Construction is set to start next year on a controversial 3.3 km-long tunnel to replace a heavily-used highway next to the U.K.’s prehistoric Stonehenge circle in England unless a final legal challenge scuttles the $2.1-billion project.

In early November, U.K. transportation secretary Grant Shapps approved a proposal by Highways England for the 13-km highway that includes twin bored tunnels to replace a busy stretch of the A303 highway, which passes about 165 m, or 540 ft, from the monoliths.

The English Heritage, which manages the monument, and the National Trust, owner of the surrounding land, welcomed Shapps’ decision. “The long-term benefits to the public, history and wildlife will be significant – reuniting this remarkable landscape, reducing the sight and sound of traffic,” they claimed in a joint statement with the U.K.’s Historic England.

But critics say the new highway’s construction, including a new viaduct, would “trash” prehistoric artifacts distributed around the 25-sq-km World Heritage Site, according to Kate Fielden, a member of the archaeological protection group Stonehenge Alliance in the lead up to an earlier inquiry into the plan. “The integrity of the while site would be damaged,” she says.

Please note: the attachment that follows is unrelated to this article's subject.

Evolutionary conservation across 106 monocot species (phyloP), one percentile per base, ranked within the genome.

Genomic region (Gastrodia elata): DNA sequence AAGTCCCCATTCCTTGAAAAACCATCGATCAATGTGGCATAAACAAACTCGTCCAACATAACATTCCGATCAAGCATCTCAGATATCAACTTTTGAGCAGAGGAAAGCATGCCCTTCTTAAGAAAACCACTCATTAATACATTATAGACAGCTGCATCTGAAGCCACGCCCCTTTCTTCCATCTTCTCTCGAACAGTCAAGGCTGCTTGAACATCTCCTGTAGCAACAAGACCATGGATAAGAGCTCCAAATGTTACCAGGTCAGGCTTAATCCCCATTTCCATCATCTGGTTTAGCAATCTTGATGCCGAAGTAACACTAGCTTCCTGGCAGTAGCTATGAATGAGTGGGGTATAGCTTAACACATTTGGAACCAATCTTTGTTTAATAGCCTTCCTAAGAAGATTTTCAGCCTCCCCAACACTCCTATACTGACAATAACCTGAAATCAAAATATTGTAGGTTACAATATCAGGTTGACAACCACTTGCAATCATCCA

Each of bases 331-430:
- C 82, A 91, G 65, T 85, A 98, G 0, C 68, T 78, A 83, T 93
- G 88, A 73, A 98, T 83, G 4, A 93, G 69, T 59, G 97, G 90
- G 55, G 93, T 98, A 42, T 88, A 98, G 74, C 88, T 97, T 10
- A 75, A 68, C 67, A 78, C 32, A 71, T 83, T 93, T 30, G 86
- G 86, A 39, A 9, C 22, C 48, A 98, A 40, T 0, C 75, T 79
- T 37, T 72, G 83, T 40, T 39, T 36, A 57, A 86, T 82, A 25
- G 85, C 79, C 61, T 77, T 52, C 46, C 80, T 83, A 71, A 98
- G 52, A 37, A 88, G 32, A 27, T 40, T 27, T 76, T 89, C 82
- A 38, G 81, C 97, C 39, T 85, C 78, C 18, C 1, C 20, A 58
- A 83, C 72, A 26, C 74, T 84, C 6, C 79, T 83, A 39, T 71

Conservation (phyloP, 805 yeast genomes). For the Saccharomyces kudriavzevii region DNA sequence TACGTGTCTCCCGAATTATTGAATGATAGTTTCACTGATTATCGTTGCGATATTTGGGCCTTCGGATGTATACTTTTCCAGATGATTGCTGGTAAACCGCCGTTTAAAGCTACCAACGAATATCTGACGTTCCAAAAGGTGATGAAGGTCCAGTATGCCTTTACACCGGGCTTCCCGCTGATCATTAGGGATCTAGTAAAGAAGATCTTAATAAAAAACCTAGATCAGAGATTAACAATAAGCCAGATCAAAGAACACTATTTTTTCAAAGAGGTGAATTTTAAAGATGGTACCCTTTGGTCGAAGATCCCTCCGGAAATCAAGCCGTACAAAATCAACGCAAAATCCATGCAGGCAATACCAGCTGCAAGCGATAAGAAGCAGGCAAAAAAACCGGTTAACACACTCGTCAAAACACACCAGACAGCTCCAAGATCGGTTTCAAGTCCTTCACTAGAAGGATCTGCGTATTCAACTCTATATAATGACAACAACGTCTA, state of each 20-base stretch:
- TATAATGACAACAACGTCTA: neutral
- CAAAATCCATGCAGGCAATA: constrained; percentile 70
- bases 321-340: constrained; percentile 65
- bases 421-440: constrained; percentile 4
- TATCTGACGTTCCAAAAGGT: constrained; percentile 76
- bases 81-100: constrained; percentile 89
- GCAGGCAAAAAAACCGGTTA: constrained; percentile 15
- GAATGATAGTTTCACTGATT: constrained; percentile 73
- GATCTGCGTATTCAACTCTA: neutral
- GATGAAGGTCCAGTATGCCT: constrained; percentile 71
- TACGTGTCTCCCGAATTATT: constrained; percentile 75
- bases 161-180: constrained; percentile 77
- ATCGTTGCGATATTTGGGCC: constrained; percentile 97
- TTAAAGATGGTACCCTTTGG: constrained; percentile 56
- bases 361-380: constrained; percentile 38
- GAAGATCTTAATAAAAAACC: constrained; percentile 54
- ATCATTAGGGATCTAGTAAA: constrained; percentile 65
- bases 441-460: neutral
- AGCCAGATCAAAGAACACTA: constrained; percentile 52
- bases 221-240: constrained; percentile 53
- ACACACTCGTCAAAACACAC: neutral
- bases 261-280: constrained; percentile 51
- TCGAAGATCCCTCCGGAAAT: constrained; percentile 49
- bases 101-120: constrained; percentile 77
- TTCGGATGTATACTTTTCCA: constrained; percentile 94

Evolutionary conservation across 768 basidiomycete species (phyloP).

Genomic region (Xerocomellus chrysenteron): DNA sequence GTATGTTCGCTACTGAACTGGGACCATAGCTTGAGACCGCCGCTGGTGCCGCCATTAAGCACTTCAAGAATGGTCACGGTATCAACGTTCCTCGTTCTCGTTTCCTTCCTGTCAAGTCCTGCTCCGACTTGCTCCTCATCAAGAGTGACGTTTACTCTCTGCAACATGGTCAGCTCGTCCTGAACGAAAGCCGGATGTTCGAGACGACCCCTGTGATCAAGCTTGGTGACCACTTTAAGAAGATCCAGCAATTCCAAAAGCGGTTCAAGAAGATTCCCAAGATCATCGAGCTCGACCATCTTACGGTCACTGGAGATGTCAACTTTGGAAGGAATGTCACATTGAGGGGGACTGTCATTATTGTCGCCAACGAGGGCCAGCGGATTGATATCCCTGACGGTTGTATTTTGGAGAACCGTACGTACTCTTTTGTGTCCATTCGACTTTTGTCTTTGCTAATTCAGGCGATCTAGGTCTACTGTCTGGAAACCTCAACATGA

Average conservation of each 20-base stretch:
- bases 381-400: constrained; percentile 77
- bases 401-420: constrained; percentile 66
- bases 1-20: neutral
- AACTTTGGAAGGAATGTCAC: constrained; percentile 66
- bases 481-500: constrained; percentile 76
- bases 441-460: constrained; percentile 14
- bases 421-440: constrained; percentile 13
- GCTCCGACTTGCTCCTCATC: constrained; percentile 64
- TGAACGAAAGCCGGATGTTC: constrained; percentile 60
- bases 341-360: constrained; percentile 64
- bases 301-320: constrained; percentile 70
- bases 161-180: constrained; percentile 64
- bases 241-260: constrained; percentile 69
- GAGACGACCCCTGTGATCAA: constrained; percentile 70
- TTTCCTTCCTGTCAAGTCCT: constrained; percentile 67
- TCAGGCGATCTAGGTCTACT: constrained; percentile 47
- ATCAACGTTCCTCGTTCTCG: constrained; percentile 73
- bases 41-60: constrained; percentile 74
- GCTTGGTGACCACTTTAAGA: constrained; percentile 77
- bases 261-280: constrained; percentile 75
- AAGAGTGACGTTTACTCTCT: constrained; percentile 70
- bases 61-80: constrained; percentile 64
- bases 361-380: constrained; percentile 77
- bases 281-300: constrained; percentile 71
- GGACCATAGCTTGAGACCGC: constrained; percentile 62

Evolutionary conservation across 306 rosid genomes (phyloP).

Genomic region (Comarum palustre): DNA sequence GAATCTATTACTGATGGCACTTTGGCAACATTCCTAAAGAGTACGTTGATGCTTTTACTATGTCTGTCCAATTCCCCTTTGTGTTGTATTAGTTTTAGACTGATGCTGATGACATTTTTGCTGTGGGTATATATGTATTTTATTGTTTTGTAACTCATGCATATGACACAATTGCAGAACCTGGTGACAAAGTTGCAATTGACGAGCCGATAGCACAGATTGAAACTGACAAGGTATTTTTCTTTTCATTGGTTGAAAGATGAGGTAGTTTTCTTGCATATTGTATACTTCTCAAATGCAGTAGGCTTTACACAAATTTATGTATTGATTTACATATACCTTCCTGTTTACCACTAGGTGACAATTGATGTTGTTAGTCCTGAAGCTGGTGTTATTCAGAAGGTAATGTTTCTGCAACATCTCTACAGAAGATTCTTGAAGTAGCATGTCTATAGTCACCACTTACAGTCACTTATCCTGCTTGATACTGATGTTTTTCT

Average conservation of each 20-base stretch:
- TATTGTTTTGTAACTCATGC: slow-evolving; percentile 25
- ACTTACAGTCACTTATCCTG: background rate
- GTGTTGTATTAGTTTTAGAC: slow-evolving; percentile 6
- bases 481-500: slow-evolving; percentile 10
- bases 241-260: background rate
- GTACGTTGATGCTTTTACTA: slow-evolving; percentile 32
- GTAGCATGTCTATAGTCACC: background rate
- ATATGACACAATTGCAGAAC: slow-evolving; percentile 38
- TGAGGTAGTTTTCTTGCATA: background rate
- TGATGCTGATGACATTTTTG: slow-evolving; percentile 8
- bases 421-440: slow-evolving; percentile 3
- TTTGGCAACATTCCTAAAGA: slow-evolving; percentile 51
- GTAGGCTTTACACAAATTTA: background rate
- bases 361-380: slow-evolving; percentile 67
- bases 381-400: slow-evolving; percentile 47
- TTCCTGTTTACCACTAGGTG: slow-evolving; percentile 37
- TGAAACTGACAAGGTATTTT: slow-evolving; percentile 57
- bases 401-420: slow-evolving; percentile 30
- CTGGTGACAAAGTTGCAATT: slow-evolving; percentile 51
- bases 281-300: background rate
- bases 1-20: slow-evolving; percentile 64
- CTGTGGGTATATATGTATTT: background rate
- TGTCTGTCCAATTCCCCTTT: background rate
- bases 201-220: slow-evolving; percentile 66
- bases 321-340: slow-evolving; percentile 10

In fact, Shapps’ decision overrules recommendations to reject the plan from the government’s own Planning Inspectorate and triggered a final assault by objectors.

“Five independent planning inspectors, having reviewed 1,493 documents and three weeks of oral evidence, concluded that the…proposals… would cause ‘substantial harm’ to the world heritage site and should be refused,” noted officials from the independent Council for British Archaeology. English Heritage and the National Trust have conflicts because they have “special ownership, management and commercial interests” in the site, they added.

Stirred by Shapps’ decision, the organization Save Stonehenge World Heritage Site is looking to raise up to $67,000 to challenge the decision in the courts.

Meanwhile, Highways England awarded an $11.3-million preliminary works contracts and commissioned $47 million of archaeological investigations, aiming to start work early next year.

Stonehenge is set in a landscape rich in monuments from the early Neolithic, late Neolithic and early Bronze Age eras, according to English Heritage.

Roughly 30.5 m diameter, the stone circle was erected about 4,500 years ago within an earthworks enclosure built some 500 years earlier. Of the 30 stones that would have formed the outer ring, 17 remain standing linked by 6 lintels. Another eight uprights and two lintels lie flat on the ground.

These stones are 2.4 m to 6.9 m tall and weigh generally 25 tonnes, according to English Heritage.

Numerous smaller “bluestone” monoliths, weighing 2 to 5 tonnes each are dotted within the outer ring.